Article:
Bernie Sanders’ problem is that he has been winning only a quarter of available votes and, if this continues, he will not garner enough votes in the primaries to have a clear majority going into the Democratic Convention.

He needs nearly 2,000 of the 3,979 pledged delegates to ensure he gets the nomination.

If he fails to get the numbers in the first ballot at the convention, the party rules allow an additional 771 “superdelegates”, appointed by leaders of the party, to vote in subsequent ballots.

These will be overwhelmingly against Sanders, who is widely regarded as unelectable, feeding into Donald Trump’s rhetoric that the Democratic Party machine is determined to defeat Bernie Sanders.

The next big test will be “Super Tuesday”, March 3, when primaries will be held in 15 states, and 1,344 pledged delegates to the convention will be selected. A big win for Sanders will put him in the box seat to capture the Democratic Party nomination. A less than convincing win will likely see the nomination determined at the convention.

Primaries for the other 2,500 votes will be held from March to June, before the convention, which is scheduled for mid-July in the midwest state of Wisconsin, near the Great Lakes.

In the meantime, Donald Trump has a unified party behind him, and an extraordinary record to take to the next election, including a booming economy, record low unemployment (3.5 per cent), which is far lower than that in Australia and other Western countries, and the strong support of Evangelical Christians, his election base.

Even his critics have acknowledged he will be hard to beat in November.

Paul Kelly of The Australian wrote: “After surviving the impeachment process, Trump returned fire in his ‘Great American Comeback’ manifesto delivered as his State of the Union address – a speech that infuriated Trump’s critics but was rhetorically devastating. It shows how powerful and effective will be the Trump pitch for re-election.” (February 16, 2020)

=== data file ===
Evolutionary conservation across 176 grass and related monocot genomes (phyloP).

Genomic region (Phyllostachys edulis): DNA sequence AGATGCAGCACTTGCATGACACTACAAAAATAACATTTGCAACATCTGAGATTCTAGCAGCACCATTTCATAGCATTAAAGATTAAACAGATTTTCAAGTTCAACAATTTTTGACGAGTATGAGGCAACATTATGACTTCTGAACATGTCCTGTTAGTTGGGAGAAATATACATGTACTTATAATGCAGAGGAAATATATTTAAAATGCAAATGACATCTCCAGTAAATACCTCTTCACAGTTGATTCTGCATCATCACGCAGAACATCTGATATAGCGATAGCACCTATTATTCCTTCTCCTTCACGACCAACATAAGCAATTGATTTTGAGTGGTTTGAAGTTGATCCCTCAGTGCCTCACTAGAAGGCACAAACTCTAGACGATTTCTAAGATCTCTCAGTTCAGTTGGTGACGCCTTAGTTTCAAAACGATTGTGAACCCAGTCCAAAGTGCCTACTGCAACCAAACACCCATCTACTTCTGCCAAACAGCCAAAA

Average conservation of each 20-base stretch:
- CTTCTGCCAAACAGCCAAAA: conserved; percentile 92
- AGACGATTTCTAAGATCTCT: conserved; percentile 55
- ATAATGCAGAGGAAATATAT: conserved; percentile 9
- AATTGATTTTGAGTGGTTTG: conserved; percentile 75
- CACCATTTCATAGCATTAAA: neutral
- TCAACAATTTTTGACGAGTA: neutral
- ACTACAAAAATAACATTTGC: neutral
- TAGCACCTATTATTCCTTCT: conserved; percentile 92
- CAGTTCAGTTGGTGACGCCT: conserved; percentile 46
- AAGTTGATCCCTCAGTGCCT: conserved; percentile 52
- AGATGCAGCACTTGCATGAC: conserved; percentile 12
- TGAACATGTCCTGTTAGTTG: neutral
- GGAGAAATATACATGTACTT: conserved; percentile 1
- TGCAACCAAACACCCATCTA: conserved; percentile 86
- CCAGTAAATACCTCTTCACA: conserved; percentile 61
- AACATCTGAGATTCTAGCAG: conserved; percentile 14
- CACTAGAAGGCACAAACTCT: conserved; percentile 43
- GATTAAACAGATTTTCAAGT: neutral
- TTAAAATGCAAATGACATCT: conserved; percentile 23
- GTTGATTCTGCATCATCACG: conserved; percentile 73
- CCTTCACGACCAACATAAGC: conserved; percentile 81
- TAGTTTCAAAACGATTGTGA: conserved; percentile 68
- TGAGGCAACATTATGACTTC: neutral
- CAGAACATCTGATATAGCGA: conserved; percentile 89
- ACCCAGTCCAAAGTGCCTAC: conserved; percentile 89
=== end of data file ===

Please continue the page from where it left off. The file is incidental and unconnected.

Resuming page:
Kelly added: “It is still early days in this presidential contest. Yet it is hard to identify any Democratic Party contender who inspires confidence that they can actually defeat Trump. Indeed, Trump’s favouritism is an indictment of the American left and the Democrats …

“The further brutal truth is their frontrunner, the 78-year-old Bernie Sanders, a self-proclaimed socialist, runs on a platform that will do more economic damage to ordinary Americans and their society than can be expected from Trump’s re-election. Presumably Sanders will be halted at some point, but who knows?”

If Trump is re-elected President, it is possible that the Republicans will again secure a majority in the House of Representatives, where all 435 positions are up for grabs, as well as retain control of the Senate.

All you need to know about
the wider impact of transgenderism on society.
TRANSGENDER: one shade of grey, 353pp, $39.99

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April 4, 2018, 6:45 pm